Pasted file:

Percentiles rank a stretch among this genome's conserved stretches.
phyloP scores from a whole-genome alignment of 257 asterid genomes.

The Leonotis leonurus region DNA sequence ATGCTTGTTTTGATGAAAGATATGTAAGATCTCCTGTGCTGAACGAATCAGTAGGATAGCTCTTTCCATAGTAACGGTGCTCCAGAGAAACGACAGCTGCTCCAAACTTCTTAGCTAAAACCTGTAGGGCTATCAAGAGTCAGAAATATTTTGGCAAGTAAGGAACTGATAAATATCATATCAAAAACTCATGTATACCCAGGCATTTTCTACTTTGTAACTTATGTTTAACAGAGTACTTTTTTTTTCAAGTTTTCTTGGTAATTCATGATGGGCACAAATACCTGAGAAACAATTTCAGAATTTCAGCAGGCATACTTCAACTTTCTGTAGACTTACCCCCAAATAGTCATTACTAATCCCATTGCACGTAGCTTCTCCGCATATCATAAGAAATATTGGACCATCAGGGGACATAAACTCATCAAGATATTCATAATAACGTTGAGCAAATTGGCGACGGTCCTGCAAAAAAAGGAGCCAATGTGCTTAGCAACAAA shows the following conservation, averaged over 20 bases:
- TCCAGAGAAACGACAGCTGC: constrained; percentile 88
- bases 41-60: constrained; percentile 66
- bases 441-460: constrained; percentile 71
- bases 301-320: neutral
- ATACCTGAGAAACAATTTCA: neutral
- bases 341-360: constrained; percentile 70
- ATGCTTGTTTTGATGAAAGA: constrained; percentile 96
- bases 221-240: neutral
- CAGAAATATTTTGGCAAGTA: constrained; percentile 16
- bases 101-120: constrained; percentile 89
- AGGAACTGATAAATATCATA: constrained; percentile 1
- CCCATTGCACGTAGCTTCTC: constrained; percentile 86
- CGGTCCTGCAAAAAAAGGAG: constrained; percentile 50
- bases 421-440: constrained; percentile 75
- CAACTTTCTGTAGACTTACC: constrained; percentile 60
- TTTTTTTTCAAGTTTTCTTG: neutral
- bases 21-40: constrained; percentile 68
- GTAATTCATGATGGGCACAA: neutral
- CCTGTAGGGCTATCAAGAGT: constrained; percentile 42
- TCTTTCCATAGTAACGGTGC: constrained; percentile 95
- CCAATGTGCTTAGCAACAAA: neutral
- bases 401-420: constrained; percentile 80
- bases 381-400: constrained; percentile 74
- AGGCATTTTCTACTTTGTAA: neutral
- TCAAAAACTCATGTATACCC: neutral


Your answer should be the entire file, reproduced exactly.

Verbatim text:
Percentiles rank a stretch among this genome's conserved stretches.
phyloP scores from a whole-genome alignment of 257 asterid genomes.

The Leonotis leonurus region DNA sequence ATGCTTGTTTTGATGAAAGATATGTAAGATCTCCTGTGCTGAACGAATCAGTAGGATAGCTCTTTCCATAGTAACGGTGCTCCAGAGAAACGACAGCTGCTCCAAACTTCTTAGCTAAAACCTGTAGGGCTATCAAGAGTCAGAAATATTTTGGCAAGTAAGGAACTGATAAATATCATATCAAAAACTCATGTATACCCAGGCATTTTCTACTTTGTAACTTATGTTTAACAGAGTACTTTTTTTTTCAAGTTTTCTTGGTAATTCATGATGGGCACAAATACCTGAGAAACAATTTCAGAATTTCAGCAGGCATACTTCAACTTTCTGTAGACTTACCCCCAAATAGTCATTACTAATCCCATTGCACGTAGCTTCTCCGCATATCATAAGAAATATTGGACCATCAGGGGACATAAACTCATCAAGATATTCATAATAACGTTGAGCAAATTGGCGACGGTCCTGCAAAAAAAGGAGCCAATGTGCTTAGCAACAAA shows the following conservation, averaged over 20 bases:
- TCCAGAGAAACGACAGCTGC: constrained; percentile 88
- bases 41-60: constrained; percentile 66
- bases 441-460: constrained; percentile 71
- bases 301-320: neutral
- ATACCTGAGAAACAATTTCA: neutral
- bases 341-360: constrained; percentile 70
- ATGCTTGTTTTGATGAAAGA: constrained; percentile 96
- bases 221-240: neutral
- CAGAAATATTTTGGCAAGTA: constrained; percentile 16
- bases 101-120: constrained; percentile 89
- AGGAACTGATAAATATCATA: constrained; percentile 1
- CCCATTGCACGTAGCTTCTC: constrained; percentile 86
- CGGTCCTGCAAAAAAAGGAG: constrained; percentile 50
- bases 421-440: constrained; percentile 75
- CAACTTTCTGTAGACTTACC: constrained; percentile 60
- TTTTTTTTCAAGTTTTCTTG: neutral
- bases 21-40: constrained; percentile 68
- GTAATTCATGATGGGCACAA: neutral
- CCTGTAGGGCTATCAAGAGT: constrained; percentile 42
- TCTTTCCATAGTAACGGTGC: constrained; percentile 95
- CCAATGTGCTTAGCAACAAA: neutral
- bases 401-420: constrained; percentile 80
- bases 381-400: constrained; percentile 74
- AGGCATTTTCTACTTTGTAA: neutral
- TCAAAAACTCATGTATACCC: neutral